Shaken, ABC News Tries To Recover Despite Assaults

In December, ABC settled at last on a long-term plan for World News Tonight. News-division president David Westin announced that the empty desk left by the death of Peter Jennings would be filled not by a new old-fashioned anchor, but by a pair of youthful, globetrotting talents, Bob Woodruff and Elizabeth Vargas.

Now, two months later, Mr. Westin’s vision for the future is on indefinite hold. Mr. Woodruff, badly wounded on assignment in Iraq, is out, with no timetable for his return. And Ms. Vargas announced last week that she is pregnant, which would largely rule out roving assignments through the summer.

The network is sticking with its forward-looking message: “We are continuing down the road of the plan that we had,” said World News Tonight executive producer Jon Banner.

But it’s hard to have a two-roving-anchor format without two roving anchors.

And so, a mere 72 days after Mr. Woodruff and Ms. Vargas were to have inaugurated two decades of stability and vitality at the network, ABC’s news programs are leaning again on the old-line talent—the reliable broadcasters of yesteryear. Good Morning America anchors Diane Sawyer and Charles Gibson, 60 and 62, respectively, are gamely filling in for Mr. Woodruff on World News Tonight. Picking up their slack on the morning show will be Barbara Walters, 74.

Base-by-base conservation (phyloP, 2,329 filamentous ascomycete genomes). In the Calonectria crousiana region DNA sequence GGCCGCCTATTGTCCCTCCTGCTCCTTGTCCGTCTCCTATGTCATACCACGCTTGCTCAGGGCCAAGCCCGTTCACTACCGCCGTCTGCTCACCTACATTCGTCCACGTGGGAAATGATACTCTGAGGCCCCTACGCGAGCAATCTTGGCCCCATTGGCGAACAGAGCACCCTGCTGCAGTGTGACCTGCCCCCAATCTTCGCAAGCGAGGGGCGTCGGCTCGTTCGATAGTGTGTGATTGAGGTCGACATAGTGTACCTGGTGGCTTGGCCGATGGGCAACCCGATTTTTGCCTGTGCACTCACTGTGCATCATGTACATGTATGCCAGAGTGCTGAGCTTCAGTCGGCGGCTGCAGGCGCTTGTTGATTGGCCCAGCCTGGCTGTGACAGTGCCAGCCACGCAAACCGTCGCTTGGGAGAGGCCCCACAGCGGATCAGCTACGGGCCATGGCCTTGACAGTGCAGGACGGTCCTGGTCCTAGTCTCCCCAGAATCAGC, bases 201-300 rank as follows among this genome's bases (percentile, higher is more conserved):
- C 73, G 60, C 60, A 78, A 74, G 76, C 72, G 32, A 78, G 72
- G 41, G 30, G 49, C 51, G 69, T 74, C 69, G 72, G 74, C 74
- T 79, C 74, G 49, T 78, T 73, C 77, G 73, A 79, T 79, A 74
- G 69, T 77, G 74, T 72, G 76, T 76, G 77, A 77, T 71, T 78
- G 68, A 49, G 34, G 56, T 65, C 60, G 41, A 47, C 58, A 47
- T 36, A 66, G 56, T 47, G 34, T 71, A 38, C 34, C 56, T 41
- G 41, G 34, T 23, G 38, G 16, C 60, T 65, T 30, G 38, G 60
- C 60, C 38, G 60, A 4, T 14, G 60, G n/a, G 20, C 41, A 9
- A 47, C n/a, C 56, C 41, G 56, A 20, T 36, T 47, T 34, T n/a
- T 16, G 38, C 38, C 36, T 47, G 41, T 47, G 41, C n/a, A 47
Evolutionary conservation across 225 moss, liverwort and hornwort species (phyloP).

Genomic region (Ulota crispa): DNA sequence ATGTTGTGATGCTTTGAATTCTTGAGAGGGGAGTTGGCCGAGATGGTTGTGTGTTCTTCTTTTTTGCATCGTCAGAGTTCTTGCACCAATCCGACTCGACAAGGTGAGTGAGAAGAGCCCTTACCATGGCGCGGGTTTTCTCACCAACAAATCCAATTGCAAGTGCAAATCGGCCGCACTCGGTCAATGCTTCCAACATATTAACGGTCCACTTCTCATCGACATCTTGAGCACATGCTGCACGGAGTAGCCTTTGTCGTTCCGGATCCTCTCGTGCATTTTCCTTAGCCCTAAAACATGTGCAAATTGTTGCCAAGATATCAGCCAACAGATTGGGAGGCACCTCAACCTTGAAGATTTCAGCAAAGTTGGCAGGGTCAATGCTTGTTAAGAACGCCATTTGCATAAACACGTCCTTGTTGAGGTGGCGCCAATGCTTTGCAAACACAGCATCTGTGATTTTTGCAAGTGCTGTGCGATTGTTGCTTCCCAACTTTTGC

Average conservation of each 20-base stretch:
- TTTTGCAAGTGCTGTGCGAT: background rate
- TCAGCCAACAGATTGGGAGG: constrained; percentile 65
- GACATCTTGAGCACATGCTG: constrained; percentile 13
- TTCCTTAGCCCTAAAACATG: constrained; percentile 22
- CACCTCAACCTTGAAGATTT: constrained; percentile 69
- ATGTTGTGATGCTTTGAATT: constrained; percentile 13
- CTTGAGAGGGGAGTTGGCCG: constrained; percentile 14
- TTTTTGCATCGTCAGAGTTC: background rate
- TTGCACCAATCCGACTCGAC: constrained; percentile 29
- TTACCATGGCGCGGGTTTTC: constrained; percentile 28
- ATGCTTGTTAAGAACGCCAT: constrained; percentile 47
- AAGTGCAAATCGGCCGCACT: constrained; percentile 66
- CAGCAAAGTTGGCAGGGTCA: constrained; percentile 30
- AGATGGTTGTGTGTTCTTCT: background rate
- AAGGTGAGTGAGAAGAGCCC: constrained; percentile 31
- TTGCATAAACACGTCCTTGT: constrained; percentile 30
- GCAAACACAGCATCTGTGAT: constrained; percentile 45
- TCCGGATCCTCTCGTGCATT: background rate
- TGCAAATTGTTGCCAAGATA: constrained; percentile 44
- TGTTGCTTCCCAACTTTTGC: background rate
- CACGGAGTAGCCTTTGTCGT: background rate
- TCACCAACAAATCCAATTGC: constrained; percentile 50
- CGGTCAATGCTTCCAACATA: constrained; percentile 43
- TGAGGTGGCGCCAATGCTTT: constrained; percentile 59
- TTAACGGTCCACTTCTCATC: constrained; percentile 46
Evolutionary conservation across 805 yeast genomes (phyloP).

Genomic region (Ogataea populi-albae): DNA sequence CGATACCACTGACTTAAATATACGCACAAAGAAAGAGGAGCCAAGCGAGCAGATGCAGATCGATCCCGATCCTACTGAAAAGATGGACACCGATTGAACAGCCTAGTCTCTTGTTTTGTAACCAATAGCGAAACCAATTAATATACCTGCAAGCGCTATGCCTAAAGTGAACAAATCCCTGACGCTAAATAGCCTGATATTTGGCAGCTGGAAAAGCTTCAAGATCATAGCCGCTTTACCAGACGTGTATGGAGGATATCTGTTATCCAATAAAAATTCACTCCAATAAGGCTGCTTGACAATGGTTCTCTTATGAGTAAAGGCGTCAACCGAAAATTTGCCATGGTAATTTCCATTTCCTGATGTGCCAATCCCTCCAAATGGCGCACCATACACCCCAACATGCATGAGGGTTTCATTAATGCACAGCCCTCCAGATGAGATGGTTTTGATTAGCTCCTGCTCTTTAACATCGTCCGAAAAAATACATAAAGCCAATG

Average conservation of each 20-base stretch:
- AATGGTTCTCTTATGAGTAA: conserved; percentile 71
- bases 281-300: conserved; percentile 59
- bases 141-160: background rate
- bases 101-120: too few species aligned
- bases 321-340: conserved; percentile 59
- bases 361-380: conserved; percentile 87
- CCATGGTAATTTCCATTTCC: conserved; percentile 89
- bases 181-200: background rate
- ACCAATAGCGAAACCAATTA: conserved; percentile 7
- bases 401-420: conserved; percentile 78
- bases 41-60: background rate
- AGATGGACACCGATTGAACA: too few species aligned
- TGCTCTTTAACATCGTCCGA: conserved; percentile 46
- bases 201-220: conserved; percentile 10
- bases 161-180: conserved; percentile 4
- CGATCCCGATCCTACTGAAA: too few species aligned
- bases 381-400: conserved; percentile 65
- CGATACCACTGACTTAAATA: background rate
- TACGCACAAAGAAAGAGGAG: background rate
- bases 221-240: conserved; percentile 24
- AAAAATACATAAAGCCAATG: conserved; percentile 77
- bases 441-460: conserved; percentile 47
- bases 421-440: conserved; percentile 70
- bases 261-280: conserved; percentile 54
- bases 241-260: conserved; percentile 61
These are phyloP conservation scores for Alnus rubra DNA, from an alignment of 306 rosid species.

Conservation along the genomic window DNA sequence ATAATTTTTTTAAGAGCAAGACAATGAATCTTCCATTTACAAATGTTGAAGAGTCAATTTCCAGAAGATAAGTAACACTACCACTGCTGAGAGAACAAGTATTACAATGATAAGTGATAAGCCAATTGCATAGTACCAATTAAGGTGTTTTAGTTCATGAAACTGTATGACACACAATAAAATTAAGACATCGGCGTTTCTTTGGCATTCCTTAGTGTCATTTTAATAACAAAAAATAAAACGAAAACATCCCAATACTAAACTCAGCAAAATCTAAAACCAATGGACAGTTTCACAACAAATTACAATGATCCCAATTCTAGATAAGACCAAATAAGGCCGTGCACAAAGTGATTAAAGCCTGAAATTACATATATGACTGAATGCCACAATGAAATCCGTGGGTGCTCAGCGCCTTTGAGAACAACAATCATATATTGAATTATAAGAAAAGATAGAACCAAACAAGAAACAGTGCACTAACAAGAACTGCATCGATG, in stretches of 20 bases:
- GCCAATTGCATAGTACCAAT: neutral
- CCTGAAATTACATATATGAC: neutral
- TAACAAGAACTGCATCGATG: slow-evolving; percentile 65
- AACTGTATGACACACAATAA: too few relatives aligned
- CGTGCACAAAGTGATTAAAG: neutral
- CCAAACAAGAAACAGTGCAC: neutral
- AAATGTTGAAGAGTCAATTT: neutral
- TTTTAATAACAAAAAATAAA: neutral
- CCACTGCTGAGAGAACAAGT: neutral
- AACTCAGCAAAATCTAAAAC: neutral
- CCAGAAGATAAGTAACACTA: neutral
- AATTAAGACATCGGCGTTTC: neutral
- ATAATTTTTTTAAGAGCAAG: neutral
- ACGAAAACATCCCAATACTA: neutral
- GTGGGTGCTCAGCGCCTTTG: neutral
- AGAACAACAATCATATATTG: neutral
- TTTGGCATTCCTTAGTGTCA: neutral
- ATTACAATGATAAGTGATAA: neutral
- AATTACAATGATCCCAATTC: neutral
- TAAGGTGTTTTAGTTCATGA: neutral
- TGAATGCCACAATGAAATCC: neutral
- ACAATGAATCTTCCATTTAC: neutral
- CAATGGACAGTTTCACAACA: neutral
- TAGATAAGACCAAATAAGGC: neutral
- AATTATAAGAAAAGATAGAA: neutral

“It is classic non-decision decision-making,” said an executive from another network, who sympathized with the challenges—both business and personal—that Mr. Westin faces in managing this situation. “The logical permanent solution is to go back to Charlie [Gibson],” the executive continued, “but no, not really, that’s not right …. The logical solution is to give it to Vargas solo …. Well, I guess there is no logical solution.”

“The fact of the matter is, we still have all these responsibilities to our broadcast,” said Mr. Banner. “We still have to do the West Coast feed. We still have to do the 3 o’clock Webcast. And we still want the flexibility to travel one of our anchors. There’s still enough work for two people. Just because Bob got hurt, that doesn’t mean the responsibility stops.”

On Wednesday, Feb. 15, Ms. Walters is scheduled to guest-host GMA—a familiar time slot for the veteran journalist, who anchored the Today show in the 1960’s—and Ms. Sawyer will make her debut opposite Ms. Vargas on World News Tonight. This will be the first time that two women co-anchor an evening newscast, but it’s not the way that ABC News hoped to make history.